Ackermann goes on to say that she did not for a moment believe that the Archbishop was saying that the clergy had given up on prayer: “What he had in mind was an enduring truth for the life of the Church.

“During the turbulent time of the ’80s (and for that matter at all times), the Church was/is called to stand for an alternative way of being a human community. As wave upon wave of repression, fuelled by states of emergency, were the order of the day in the 1980s, as people’s human dignity was trampled on by the forces of the state, the Church, as the body of Christ, has a prophetic witness to proclaim tolerance, love, justice, and the affirmation of the inviolable worth and dignity of all people. This required people of faith to draw deeply on their spiritual and moral resources.

“The Arch, with unfaltering wisdom, knew that the Church, in order to live up to its prophetic task, needed members who could live creatively between the tension of vital public actions of protest against injustice on the one hand, and times of quiet withdrawal for prayer, on the other” (Denise M. Ackermann, from a talk given at the 20-year celebration of the Centre, Stellenbosch, August 2007).

 

ARCHBISHOP TUTU understood the importance, particularly for clergy and Christian leaders, of both contemplation and the struggle for justice. These are both imperatives of the gospel. The Church in every generation needs leaders and people who are able to creatively hold these two together in their own lives. This is what then becomes the contemplative struggle.

Tutu and Cull also recognised the dangers of pursuing one of these and neglecting the other, as Ackermann says: “Both knew that burnout was too easily the lot of political and social activism. Both understood that withdrawal into a privatised world of self-involved spirituality was contrary to the teachings of Jesus Christ. Both knew that activism can be engaged more easily than taking time off to be with God.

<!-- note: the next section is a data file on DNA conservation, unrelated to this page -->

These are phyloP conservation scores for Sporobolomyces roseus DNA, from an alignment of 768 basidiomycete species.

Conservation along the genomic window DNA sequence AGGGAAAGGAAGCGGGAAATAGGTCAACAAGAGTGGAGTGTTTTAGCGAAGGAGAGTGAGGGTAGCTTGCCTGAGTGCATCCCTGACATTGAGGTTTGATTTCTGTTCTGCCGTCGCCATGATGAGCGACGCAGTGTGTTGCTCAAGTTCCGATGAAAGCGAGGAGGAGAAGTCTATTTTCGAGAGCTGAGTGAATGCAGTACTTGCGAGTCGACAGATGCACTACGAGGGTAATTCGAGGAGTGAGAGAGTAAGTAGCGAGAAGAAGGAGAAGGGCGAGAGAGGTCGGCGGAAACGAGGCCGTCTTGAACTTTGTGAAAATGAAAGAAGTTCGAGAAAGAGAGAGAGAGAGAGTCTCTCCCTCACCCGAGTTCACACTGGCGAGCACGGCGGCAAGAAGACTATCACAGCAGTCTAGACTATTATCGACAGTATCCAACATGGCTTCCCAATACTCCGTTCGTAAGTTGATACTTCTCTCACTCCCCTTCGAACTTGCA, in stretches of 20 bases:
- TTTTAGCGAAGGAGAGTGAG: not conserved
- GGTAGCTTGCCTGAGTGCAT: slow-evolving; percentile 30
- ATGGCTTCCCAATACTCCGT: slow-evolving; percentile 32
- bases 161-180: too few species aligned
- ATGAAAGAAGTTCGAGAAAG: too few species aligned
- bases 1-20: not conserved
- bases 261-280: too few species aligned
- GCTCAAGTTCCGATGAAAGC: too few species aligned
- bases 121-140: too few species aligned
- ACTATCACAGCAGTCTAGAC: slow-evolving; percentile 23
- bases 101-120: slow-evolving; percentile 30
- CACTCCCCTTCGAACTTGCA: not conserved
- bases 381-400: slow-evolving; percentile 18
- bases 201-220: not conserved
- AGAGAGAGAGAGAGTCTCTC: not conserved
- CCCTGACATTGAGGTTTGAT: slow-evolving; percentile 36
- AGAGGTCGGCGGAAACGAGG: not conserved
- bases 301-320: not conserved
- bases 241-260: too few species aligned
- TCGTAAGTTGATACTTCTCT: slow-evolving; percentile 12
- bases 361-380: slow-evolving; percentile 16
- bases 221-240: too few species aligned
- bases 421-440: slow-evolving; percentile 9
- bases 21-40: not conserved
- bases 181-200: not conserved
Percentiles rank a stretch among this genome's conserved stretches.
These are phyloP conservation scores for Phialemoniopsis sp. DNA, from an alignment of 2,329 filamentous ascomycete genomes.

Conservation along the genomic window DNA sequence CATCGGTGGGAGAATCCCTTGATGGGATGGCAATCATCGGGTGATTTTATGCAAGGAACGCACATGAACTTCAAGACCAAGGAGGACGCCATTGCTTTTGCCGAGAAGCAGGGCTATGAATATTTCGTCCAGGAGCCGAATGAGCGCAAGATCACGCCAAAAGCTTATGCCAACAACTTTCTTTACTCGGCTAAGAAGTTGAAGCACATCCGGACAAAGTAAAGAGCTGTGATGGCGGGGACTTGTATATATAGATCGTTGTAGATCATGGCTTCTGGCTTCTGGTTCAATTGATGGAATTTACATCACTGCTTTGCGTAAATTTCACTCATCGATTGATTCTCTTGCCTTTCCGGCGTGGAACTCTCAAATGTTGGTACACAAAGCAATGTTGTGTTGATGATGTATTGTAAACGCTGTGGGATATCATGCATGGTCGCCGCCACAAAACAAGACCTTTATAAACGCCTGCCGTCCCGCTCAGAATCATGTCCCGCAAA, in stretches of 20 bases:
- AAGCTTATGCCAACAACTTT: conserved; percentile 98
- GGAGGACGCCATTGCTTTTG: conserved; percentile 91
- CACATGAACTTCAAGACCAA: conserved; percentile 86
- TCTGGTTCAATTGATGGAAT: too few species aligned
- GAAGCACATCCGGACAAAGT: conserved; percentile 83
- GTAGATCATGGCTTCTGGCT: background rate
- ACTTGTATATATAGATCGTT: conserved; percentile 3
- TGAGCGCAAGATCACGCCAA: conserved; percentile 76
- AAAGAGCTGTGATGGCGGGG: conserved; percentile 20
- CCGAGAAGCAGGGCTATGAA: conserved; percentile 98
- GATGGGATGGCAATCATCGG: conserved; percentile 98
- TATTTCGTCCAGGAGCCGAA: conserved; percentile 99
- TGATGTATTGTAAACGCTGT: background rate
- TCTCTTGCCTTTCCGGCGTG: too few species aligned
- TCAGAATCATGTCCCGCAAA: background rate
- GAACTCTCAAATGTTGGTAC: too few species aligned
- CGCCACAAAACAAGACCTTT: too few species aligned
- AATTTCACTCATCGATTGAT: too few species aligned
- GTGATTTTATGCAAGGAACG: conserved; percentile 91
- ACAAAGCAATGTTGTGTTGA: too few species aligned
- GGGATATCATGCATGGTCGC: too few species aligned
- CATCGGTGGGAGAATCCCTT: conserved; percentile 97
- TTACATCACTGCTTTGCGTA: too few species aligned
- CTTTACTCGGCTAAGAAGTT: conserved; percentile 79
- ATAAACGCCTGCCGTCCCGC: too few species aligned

“I believe that what the Arch and Francis had in mind was to assist the Church — its clergy and its laity — to find the balance between active participation in the cause of justice and the life of prayer. In other words, we were to engage in the business of nurturing Christian spirituality in the life of the Church.”

 

THE question that many of us are wrestling with is this: what does it mean to be held firm in Christ in the centre of our being and to live with integrity in the 21st century? In the life of Jesus himself, we see both regular withdrawal into solitude and prayer — the contemplative dimension — and radical action to heal and save people who were suffering and oppressed. This led him directly into conflict and struggle, and to his arrest, trial, and death on a cross.

As I look at the issues of climate change, racism, poverty and inequality, and war, and reflect on the pressure that many people are dealing with each day because of digital technology and the age of acceleration, it seems to me that there is much that we can learn, in facing the challenges of our own time, from the experience of those who have already been through the fire of struggle and testing.

The South African struggle for justice and liberation has much to teach us as we make our way through the enormous global challenges of life in the 21st century.

 

This is an abridged extract from The Contemplative Struggle: Radical discipleship in a broken world — A South African journey by Ian Cowley, published by BRF at £8.99 (Church Times Bookshop £8.10); 978-0-85746-982-3.

Read a review of the book here.